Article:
The Brazilian economy, not so long ago the darling of emerging market enthusiasts, grew less than one percent last year. There are plenty of stories out there as to why; none of them is convincing.
In Brazil it has long been chique to emulate all things European. Unfortunately, this emulation has spread to growth rates, as well. Last year Brazil expanded at the near-European rate of 0.9 percent.
Adding insult to injury, cutting historically high interest rates to record lows did not do much to get the economic motor churning again. Instead, inflation, Brazil’s economic malaise of decades past, is once again rearing its ugly head, forcing the Central Bank to re-raise interest rates.
So what is the reason behind all of this? There’s been a lot of debate with competing narratives provided by the Brazilian government on one hand and most private sector analysts on the other. A recent report by the Japanese investment house Nomura summarizes them well:
There are two competing responses to this question [the slowdown]. The first, favored by the government, places the blame mainly on external factors, such as the European crisis and the growth slowdown in China. The second emphasizes supply-side constraints, whether in poor infrastructure or tight labor markets. We attribute the growth deceleration primarily to a combination of the exhaustion of the consumer leverage cycle and the consequences of a loss of competitiveness caused by policies boosting labor costs. Since the loss of competitiveness has hit the industrial sector particularly hard, and industry is responsible for most investments, we judge there is a causal link between low competitiveness and low growth.
When I first wrote about the Brazilian downturn some months ago, I was broadly in the second camp: supply constraints such as a overregulated labor market and poor infrastructure were strangling growth, I argued, and the way to overcome this was structural reform. After posing some important questions to this narrative, Normura analyst Tony Volpon comes up with a new solution for the conundrum:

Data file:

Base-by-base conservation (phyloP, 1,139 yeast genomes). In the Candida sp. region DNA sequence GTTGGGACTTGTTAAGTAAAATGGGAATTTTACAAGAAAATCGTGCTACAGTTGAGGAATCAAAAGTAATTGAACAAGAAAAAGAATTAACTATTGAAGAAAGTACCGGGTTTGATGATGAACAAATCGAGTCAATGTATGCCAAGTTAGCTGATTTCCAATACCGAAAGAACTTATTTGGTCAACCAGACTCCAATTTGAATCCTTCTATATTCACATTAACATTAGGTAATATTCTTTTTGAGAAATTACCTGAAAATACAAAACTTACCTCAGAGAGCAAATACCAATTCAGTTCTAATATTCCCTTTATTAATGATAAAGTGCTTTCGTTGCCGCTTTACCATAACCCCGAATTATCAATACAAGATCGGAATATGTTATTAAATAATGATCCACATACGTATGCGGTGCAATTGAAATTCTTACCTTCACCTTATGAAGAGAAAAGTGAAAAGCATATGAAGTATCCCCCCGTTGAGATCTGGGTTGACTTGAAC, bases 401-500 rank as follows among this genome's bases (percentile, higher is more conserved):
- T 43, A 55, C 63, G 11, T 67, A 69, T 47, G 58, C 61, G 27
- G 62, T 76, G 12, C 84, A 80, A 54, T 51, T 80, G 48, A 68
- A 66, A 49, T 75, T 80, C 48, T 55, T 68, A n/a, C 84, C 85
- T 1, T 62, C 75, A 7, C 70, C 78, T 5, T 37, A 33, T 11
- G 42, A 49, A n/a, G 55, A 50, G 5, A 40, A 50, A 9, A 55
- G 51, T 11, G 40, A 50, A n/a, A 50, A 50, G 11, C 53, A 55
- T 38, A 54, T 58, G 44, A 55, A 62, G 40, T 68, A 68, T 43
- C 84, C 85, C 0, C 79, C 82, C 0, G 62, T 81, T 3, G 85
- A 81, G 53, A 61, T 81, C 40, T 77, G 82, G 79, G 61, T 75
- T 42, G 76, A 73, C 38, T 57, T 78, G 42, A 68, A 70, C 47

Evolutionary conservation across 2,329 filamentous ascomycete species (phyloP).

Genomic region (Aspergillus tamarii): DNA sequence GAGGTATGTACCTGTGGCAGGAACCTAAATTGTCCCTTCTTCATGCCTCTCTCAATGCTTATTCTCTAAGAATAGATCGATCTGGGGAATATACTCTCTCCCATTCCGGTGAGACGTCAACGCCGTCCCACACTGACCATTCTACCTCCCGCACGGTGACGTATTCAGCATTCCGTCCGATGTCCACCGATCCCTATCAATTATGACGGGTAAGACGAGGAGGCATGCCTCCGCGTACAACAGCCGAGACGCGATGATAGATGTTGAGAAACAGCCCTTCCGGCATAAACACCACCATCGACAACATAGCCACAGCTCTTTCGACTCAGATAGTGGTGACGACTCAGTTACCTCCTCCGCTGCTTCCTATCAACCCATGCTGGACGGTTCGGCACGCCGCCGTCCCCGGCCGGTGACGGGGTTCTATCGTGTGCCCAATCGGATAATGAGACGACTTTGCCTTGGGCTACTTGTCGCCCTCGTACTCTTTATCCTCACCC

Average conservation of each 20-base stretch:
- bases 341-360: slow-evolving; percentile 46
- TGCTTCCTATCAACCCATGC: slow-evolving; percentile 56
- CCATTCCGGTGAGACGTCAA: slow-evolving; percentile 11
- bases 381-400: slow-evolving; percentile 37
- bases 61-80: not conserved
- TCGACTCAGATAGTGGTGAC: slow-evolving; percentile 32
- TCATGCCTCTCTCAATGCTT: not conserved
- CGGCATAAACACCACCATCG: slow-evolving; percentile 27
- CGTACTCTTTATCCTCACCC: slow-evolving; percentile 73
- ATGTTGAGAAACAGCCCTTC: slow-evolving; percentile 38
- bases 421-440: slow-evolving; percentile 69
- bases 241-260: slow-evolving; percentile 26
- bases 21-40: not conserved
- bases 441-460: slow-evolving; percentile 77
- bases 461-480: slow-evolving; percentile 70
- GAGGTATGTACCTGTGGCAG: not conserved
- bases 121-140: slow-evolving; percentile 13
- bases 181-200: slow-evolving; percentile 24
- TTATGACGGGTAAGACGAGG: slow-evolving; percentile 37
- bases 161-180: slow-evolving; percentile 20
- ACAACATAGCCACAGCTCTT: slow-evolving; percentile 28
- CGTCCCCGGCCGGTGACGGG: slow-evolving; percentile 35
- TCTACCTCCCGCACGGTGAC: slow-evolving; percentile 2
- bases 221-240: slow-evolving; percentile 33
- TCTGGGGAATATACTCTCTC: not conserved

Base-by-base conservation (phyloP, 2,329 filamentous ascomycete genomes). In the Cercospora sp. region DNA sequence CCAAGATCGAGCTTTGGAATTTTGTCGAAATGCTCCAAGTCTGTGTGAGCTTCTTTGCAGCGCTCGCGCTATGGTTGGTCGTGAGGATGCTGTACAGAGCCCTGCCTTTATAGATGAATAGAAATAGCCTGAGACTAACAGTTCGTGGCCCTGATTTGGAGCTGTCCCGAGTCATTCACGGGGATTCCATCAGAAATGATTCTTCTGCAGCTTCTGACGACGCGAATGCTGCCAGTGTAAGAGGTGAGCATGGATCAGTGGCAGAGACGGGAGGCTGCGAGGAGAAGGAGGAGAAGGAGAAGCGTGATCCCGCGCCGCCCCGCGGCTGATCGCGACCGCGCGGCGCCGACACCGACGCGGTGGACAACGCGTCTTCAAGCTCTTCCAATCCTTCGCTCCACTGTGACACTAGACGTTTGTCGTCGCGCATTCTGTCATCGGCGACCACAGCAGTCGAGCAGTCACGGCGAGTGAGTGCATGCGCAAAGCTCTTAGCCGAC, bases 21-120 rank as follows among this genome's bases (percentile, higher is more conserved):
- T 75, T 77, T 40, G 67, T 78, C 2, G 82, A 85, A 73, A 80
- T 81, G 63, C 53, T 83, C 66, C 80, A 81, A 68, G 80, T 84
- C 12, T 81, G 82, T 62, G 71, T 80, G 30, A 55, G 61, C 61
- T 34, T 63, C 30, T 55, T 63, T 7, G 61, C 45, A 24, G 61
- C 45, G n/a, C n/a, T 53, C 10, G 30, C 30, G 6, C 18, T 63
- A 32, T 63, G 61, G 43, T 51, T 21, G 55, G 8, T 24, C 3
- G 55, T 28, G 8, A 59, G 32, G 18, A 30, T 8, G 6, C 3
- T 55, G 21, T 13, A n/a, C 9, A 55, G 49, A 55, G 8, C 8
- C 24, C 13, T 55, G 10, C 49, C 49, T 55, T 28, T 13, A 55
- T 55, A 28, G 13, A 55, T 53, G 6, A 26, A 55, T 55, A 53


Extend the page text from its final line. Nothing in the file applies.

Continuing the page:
The supply-side hypothesis looks at how investment demand has fallen because of a lack of competitiveness. However, we have seen a substantial fall in BRL, which should have increased competitiveness by boosting margins but there is no indication that investment levels are recovering. Might there be other factors in play? We would like to offer a novel explanation for Brazil’s growth slowdown that looks at how the imposition of investor-unfriendly capital controls caused a self-inflicted “sudden stop” that, through a variety of channels, decreased investment and credit growth. [Emphasis in original]
I find his argument intriguing but ultimately not convincing. Apart from the fact that it appears just too convenient for an investment firm to blame “investor-unfriendly policies”, I see a number of weaknesses in his narrative.
First and foremost, it looks to me like a Chicken-and-Egg problem: did the pronounced decline in capital inflows (the so-called “sudden stop”) cause the slowdown or did the slowdown cause the sudden stop? As with so many questions of causality, there might not be a definitive answer here. Yet the chronological order of events does not support Nomura’s argument.